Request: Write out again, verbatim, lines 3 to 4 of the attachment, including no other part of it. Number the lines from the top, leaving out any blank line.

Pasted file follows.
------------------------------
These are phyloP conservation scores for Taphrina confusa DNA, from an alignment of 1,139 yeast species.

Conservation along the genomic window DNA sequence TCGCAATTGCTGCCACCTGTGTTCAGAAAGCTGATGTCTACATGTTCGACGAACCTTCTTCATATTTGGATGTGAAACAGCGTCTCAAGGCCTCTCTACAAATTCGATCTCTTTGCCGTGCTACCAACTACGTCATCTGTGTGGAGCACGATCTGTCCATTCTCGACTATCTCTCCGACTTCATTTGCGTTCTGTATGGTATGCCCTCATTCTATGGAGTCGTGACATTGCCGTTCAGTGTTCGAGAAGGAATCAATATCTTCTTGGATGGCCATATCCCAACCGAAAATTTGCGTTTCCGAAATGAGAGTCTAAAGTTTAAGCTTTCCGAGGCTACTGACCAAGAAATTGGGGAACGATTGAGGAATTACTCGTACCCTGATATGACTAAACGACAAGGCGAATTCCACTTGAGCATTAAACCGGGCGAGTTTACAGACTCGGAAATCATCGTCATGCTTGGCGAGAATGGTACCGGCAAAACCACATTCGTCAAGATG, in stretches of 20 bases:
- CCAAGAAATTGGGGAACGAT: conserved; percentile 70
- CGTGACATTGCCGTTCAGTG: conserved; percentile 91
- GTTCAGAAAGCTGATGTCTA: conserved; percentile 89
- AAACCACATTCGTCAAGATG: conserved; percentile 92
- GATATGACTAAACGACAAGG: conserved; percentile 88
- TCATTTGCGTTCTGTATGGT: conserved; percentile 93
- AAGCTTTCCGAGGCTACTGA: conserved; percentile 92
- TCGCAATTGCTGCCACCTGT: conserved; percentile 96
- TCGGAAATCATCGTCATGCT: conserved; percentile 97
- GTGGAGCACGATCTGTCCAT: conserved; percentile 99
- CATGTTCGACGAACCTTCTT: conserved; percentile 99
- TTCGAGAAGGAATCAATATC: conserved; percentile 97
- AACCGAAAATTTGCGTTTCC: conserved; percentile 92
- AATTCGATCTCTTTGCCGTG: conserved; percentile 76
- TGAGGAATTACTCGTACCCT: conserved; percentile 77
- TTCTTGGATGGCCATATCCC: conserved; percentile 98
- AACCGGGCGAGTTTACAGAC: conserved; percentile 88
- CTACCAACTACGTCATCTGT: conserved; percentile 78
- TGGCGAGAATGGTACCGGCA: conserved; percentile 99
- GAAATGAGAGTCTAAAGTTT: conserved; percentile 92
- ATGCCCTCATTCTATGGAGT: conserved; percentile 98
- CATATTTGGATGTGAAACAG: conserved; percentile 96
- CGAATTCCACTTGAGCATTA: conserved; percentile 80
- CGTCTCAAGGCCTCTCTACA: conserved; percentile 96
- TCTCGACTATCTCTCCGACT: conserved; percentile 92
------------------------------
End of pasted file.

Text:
- CCAAGAAATTGGGGAACGAT: conserved; percentile 70
- CGTGACATTGCCGTTCAGTG: conserved; percentile 91